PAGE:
• The Organizational Chart
    • A representation detailing all individuals, positions, reporting relationships, and formal lines of communication within the organization
  • The Organizational Chart
    • An organizational chart illustrates
      • Division of Work
      • Managers & Subordinates
      • Type of Work
      • Business Functions
      • Levels of Management
  • Dimensions of Organizational Structure
    • Specialization
      • How Tasks and Roles are Allocated
    • Standardization
      • How an organization adopts procedures
    • Formalization
      • The degree to which rules and procedures are documented
    • Centralization
      • The degree to which authority and decision making are located at the top of the organization
    • Configuration
      • The shape of the organization’s role structure
    • Traditionalism
      • The way procedures are understood or  ‘the way we do things around here’
  • Four Underlying Dimensions
    • Structuring of Activities
      • The extent to which there are defined regulation of employee behavior
      • Processes supported
        • Specialization
        • Formalization
        • Standardization
    • Concentration of Authority
      • The extent by which authority is located centrally either at the top of the organization or at a headquarters
    • Line Control of the Workforce
      • The extent by which control of the work is under the control of line management rather than through other interpersonal and detached procedures
    • Supportive Component
      • The comparative size of the administrative and other personnel outside that of the core workflow personnel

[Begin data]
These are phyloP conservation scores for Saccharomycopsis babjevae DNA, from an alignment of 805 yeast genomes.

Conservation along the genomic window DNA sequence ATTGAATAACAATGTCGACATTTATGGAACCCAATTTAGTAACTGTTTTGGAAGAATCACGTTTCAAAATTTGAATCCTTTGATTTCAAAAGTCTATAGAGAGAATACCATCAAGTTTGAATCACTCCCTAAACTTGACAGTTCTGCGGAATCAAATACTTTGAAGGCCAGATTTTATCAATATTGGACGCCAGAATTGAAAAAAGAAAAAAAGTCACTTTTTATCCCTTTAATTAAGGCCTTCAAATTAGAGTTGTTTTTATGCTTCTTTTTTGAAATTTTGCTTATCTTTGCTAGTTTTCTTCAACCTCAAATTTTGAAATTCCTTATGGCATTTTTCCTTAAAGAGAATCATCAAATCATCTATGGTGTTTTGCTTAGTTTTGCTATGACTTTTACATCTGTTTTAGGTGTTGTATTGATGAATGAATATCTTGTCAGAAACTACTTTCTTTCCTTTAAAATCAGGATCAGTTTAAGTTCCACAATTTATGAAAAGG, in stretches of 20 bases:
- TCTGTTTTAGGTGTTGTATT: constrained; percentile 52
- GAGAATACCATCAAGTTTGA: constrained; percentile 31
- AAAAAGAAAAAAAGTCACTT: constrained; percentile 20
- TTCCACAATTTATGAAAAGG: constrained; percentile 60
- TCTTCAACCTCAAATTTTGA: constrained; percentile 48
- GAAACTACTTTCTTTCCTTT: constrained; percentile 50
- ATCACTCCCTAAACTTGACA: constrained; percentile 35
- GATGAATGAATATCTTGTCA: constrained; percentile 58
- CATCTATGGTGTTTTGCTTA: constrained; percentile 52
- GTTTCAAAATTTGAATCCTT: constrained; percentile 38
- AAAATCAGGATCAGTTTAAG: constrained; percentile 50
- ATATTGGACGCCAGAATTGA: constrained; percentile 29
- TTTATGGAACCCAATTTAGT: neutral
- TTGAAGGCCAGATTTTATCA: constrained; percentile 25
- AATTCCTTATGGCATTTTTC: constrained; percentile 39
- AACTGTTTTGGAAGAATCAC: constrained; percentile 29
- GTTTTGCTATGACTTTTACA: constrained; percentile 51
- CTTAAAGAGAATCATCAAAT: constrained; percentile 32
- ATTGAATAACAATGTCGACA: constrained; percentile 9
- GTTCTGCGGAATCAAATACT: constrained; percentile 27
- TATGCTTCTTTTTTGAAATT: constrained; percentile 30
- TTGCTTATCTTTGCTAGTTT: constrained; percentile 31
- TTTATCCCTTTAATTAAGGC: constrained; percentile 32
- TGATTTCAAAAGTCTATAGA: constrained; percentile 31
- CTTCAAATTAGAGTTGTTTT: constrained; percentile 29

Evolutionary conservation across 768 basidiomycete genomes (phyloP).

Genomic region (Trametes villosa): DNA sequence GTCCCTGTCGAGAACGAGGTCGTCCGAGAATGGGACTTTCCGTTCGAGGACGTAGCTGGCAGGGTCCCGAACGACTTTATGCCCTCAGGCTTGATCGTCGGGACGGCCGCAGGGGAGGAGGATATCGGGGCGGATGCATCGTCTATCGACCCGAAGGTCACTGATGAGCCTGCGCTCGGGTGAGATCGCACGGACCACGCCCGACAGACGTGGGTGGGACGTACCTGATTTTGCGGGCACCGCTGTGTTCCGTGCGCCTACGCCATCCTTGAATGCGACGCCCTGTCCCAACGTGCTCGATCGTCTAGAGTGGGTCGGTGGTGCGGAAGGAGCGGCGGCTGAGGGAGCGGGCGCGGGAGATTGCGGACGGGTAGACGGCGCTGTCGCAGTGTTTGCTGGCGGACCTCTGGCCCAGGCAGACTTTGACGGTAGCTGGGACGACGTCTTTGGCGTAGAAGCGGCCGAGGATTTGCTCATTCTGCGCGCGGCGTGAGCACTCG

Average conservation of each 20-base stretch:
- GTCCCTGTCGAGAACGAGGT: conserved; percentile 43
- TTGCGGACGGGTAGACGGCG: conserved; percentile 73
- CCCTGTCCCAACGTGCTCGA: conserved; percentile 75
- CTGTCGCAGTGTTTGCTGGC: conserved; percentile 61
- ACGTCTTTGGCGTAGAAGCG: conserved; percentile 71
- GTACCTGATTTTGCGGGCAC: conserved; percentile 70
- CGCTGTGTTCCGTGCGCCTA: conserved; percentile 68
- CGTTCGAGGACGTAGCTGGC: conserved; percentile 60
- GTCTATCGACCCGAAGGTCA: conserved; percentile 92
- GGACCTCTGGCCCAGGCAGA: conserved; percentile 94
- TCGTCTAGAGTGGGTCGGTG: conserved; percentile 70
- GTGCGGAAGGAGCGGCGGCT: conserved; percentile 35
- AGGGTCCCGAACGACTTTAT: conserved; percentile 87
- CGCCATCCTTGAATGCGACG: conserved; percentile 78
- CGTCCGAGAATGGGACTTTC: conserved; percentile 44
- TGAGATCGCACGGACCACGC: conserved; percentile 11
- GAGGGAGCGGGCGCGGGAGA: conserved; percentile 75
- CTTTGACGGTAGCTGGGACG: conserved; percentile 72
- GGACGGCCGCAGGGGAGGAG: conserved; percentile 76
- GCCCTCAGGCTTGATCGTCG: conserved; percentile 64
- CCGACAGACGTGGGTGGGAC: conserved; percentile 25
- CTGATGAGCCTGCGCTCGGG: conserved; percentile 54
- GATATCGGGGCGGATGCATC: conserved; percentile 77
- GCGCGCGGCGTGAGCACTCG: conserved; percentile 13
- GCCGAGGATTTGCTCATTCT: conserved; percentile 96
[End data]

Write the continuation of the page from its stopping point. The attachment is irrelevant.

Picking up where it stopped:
Until next time...






Sheryl Tuchman, SPHR, SHRM-SCP
http://tools2succeed.com/

Monday, July 30, 2018

Organizational Structure Part 1

An organization is “a collection of interacting and interdependent individuals who work towards common goals and whose relationships are determined according to a certain structure”  (Duncan, 1981) 
  • Key Concepts
    • Division of Labor
      • How activities within the organization are allocated into different jobs or tasks performed by different individuals
      • Division of Labor - Advantages
        • Most Efficient Utilization of Labor
        • Increased Standardization
        • Uniformity of Output
        • Reduction in Training Costs
        • Heightened Expertise
      • Division of Labor - Disadvantages
        • Routine & Repetitive Tasks
        • Low Job Satisfaction
        • Low Motivation and Employee Satisfaction
    • Span of Control
      • The amount of individuals who report either directly or indirectly to a manager
      • Managers who have a small span of control are able to develop closer relationships with employees and greater control over daily operations
    • Optimal Span of Control
      • The coordination requirements within the unit
      • The type of information required by the unit
      • The similarity of tasks within the unit
      • The extent to which individuals require direct access to the supervisor
      • Differences in members’ need for autonomy
    • Configuration
      • The shape of the organization reflecting the division of labor and the coordination of tasks
    • Administrative Hierarchy
      • Reporting Relationships from the lowest level to the highest in the organization
      • An administrative hierarchy is inversely related to the Span of Control
        • Organizations with a large span of control have a small amount of managers in the hierarchy
        • Organizations with a small span of control have a large administrative hierarchy
Until next time...






Sheryl Tuchman, SPHR, SHRM-SCP
http://tools2succeed.com/